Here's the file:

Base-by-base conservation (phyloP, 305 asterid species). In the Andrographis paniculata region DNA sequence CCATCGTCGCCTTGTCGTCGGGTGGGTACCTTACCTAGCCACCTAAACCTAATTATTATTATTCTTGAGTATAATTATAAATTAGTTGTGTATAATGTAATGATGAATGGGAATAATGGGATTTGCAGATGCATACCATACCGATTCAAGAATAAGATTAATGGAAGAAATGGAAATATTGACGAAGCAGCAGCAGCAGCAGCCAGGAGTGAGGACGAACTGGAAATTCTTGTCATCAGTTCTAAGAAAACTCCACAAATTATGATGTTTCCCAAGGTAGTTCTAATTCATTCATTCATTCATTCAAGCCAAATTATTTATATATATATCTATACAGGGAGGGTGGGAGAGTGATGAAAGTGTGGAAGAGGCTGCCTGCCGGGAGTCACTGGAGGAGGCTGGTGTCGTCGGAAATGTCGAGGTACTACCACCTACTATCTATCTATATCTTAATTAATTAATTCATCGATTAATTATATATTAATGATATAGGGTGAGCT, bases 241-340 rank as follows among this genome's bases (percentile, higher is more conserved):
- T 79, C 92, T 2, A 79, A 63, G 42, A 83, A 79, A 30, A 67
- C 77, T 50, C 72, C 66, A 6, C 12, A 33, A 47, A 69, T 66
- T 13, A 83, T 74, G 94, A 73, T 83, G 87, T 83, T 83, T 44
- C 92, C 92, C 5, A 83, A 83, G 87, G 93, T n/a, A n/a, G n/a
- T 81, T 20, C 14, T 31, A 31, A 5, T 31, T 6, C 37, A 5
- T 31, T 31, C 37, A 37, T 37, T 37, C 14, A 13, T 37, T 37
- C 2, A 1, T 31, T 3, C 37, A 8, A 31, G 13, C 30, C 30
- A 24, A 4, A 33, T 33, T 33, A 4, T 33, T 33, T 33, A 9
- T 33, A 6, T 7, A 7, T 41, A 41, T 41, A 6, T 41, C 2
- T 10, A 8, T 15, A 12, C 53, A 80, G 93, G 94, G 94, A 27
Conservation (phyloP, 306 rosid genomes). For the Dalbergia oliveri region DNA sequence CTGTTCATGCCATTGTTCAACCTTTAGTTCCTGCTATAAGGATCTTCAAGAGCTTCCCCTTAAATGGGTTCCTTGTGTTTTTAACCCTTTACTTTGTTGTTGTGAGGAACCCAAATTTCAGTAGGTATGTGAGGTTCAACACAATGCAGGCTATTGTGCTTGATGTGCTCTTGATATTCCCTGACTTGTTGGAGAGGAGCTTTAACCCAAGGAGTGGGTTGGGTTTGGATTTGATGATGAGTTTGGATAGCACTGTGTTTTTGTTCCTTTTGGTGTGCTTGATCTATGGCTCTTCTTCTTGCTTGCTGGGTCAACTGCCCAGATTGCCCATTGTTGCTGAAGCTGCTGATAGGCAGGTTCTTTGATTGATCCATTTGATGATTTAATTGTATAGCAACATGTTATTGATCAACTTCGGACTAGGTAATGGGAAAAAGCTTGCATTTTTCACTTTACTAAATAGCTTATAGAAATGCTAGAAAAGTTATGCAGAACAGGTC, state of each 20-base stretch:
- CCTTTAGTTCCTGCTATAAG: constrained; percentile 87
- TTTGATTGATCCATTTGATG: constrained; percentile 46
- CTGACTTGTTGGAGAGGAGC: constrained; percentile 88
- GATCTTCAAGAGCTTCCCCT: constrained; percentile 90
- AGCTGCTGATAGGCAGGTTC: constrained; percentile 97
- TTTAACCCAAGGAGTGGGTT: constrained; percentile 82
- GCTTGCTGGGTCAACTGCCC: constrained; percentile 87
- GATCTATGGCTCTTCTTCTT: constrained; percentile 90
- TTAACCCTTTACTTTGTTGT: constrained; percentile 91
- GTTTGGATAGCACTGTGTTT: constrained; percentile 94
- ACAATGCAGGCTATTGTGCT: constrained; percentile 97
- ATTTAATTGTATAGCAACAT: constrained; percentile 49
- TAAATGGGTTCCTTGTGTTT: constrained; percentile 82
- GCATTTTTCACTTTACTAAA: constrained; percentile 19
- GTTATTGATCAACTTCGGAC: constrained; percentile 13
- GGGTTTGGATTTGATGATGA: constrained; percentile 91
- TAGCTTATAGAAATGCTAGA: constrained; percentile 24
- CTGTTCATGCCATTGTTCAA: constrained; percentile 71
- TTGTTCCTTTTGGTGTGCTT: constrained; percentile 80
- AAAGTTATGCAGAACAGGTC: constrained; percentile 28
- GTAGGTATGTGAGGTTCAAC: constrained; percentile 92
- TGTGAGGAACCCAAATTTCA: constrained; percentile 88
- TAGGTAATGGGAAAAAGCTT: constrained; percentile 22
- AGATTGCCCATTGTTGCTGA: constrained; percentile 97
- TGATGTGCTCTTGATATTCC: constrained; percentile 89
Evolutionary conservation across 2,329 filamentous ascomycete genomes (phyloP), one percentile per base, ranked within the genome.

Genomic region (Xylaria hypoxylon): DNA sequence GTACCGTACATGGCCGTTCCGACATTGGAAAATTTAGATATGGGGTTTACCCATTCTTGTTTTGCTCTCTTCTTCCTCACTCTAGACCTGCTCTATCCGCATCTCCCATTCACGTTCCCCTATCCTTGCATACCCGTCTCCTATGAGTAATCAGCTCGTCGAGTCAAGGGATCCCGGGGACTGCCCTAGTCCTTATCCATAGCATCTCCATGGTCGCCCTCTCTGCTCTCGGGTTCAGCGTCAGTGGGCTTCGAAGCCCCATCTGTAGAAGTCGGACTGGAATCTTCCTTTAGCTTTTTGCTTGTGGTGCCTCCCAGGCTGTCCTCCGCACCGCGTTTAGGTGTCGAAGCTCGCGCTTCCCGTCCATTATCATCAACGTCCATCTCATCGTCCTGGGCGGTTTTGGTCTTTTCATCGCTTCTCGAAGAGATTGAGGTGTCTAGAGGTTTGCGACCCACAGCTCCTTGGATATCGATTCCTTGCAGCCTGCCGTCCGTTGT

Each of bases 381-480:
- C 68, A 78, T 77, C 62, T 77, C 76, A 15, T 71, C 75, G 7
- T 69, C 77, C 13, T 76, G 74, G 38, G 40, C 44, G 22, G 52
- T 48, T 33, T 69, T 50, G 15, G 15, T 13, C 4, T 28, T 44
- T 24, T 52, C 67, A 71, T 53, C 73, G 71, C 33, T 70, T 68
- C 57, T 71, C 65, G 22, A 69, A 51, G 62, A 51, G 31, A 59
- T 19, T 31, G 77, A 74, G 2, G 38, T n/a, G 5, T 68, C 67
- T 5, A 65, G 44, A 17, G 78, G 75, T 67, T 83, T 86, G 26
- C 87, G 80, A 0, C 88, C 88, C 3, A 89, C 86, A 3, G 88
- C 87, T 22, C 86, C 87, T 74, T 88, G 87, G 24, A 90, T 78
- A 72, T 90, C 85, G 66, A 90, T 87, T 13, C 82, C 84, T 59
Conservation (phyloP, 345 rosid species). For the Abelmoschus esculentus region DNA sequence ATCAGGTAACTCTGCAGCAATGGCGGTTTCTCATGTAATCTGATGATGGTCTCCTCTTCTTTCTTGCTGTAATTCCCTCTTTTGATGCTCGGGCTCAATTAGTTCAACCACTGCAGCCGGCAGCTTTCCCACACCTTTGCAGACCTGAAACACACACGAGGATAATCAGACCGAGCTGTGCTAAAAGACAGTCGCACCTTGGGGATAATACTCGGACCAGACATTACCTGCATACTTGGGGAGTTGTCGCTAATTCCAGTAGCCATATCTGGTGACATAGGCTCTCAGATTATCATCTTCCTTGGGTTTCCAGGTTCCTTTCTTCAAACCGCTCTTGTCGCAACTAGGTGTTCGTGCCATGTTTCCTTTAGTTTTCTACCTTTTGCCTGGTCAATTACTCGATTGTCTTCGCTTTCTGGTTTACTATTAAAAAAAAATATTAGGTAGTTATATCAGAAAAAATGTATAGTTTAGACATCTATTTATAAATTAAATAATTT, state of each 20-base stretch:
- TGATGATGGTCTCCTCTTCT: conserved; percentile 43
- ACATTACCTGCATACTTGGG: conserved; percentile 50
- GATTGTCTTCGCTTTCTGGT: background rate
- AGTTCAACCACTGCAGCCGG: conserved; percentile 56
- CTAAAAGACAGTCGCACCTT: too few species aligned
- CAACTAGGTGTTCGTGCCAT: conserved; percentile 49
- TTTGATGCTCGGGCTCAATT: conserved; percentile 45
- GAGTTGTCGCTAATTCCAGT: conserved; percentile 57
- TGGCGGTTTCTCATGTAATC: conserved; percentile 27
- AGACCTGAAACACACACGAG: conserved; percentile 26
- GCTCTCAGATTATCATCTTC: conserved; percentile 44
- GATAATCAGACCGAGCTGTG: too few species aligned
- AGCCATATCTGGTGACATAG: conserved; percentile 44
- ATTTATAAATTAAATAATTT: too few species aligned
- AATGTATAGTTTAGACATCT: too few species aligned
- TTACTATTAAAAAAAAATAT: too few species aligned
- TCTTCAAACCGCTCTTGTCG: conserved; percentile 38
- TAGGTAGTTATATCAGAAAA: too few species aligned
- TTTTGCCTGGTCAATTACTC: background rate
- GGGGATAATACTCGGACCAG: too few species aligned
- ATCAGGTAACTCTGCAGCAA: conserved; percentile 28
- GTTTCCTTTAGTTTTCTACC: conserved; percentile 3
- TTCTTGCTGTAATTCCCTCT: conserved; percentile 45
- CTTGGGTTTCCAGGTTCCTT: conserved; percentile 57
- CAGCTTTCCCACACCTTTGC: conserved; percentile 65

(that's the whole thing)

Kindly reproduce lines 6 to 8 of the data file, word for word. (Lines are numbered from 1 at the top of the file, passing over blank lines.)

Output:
- T 81, T 20, C 14, T 31, A 31, A 5, T 31, T 6, C 37, A 5
- T 31, T 31, C 37, A 37, T 37, T 37, C 14, A 13, T 37, T 37
- C 2, A 1, T 31, T 3, C 37, A 8, A 31, G 13, C 30, C 30